Father-son connection keeps pushing PBR’s Matt Triplett

Updated May 11, 2017 - 8:36 pm

Riding at the Ak-Chin Invitational in Glendale, Arizona, in late March, Matt Triplett lasted about three seconds total on two bulls.

It added up to a rough competition for the Professional Bull Riders athlete, who is tied for seventh in the world rankings. Then came the weekly phone call with his father, Pat, a former rider turned stock contractor.

“He just threw it all at me,” said Matt Triplett, noting his father criticized how he was using his feet, his posture and his effort. “He knows it down to the last little detail, so he can really help or he can really be a meanie.”

Father-son critiques are nothing new for the Tripletts, whose connection helps push Matt to make the most of his talent and career. Bull riding has brought them together again this weekend in Las Vegas, where Matt will ride in the PBR major Last Cowboy Standing as part of Helldorado Days and Pat will have two bulls in the event.

“When he’s screwing up or not doing the things he’s supposed to be doing, I’m the first one to tell him, ‘Hey, pull your head out … and do things differently,’” Pat Triplett said. “I critique him a lot just because that’s what dads do. You try to help your kids get better.”

Growing up, Matt Triplett rode horses all the time on the family ranch in Montana, which is how Pat Triplett first noticed his son’s exceptional balance. By the time he was 8, Matt Triplett tried to ride his first steer, and even though he lasted only four seconds, he was hooked.

“It was the best thrill of my life,” said Matt Triplett, 25. “It still is every time I do it.”

His father fostered his ambition by buying him a set of bulls and building a practice pit when he was 13. Six years later, Matt Triplett turned pro.

His career took off right away. He finished third in the PBR world standings in 2014 and fifth in 2015 before injuries derailed his 2016 campaign. First an elbow injury sidelined him for six months, then an injury to his free shoulder cost him another six months.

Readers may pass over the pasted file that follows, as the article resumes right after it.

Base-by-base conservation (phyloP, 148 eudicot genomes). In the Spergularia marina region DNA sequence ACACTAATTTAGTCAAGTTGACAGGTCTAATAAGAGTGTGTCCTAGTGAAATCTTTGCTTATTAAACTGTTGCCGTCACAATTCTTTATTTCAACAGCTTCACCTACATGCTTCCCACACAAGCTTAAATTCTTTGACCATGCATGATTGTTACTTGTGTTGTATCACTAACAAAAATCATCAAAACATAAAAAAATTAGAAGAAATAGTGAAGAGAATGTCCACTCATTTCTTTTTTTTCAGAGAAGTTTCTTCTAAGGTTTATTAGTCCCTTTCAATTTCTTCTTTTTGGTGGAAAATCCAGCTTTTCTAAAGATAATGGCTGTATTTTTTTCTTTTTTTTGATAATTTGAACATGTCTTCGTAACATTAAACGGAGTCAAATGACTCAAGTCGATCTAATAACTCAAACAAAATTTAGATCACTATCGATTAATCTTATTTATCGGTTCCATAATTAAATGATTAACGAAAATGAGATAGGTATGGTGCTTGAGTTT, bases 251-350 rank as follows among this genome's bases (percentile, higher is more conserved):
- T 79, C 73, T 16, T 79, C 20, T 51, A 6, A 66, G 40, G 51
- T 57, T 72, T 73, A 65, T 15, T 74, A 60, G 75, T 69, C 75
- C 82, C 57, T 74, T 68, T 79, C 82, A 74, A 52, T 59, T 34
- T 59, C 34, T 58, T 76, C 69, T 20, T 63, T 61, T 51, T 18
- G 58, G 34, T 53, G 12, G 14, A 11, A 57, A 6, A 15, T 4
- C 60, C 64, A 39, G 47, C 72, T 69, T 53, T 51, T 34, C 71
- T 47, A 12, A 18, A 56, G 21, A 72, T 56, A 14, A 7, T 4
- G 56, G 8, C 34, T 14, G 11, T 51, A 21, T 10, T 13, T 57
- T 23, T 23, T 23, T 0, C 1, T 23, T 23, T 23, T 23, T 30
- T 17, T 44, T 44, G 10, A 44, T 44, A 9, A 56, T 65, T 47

“I’m sure it drove him nuts,” Pat Triplett said. “Sitting on the sidelines, it weighs on your mind and your pocketbook.”

Matt Triplett was used to traveling every weekend for an event, but he now found himself confined at home. He passed the time as best he could, watching all of the Showtime series “Shameless” on Netflix, but he couldn’t wait to get his career back on track.

When it came time for him to ride again, he went to his version of “spring training,” winning two competitions in November in Australia. Soon he was back on the tour and calling his father every week to go over competitions.

“When I do good, I’m plum tickled to call, but when I do bad, it’s ‘What’s he going to critique me on this weekend?’” Matt Triplett said. “It’s a harsh love, but he’ll flat out tell me what I need to fix and what I need to do to fix it. It helps a lot.”

Father and son shared a special moment in late January in Sacramento, California, when Matt Triplett was assigned to ride one of his dad’s bulls at a competition. He got bucked off.

“At the end of the day, I cheer for Matt,” Pat Triplett said. “But I had to have a little chuckle inside.”

Ben Gotz can be reached at bgotz@reviewjournal.com. Follow @BenSGotz on Twitter.

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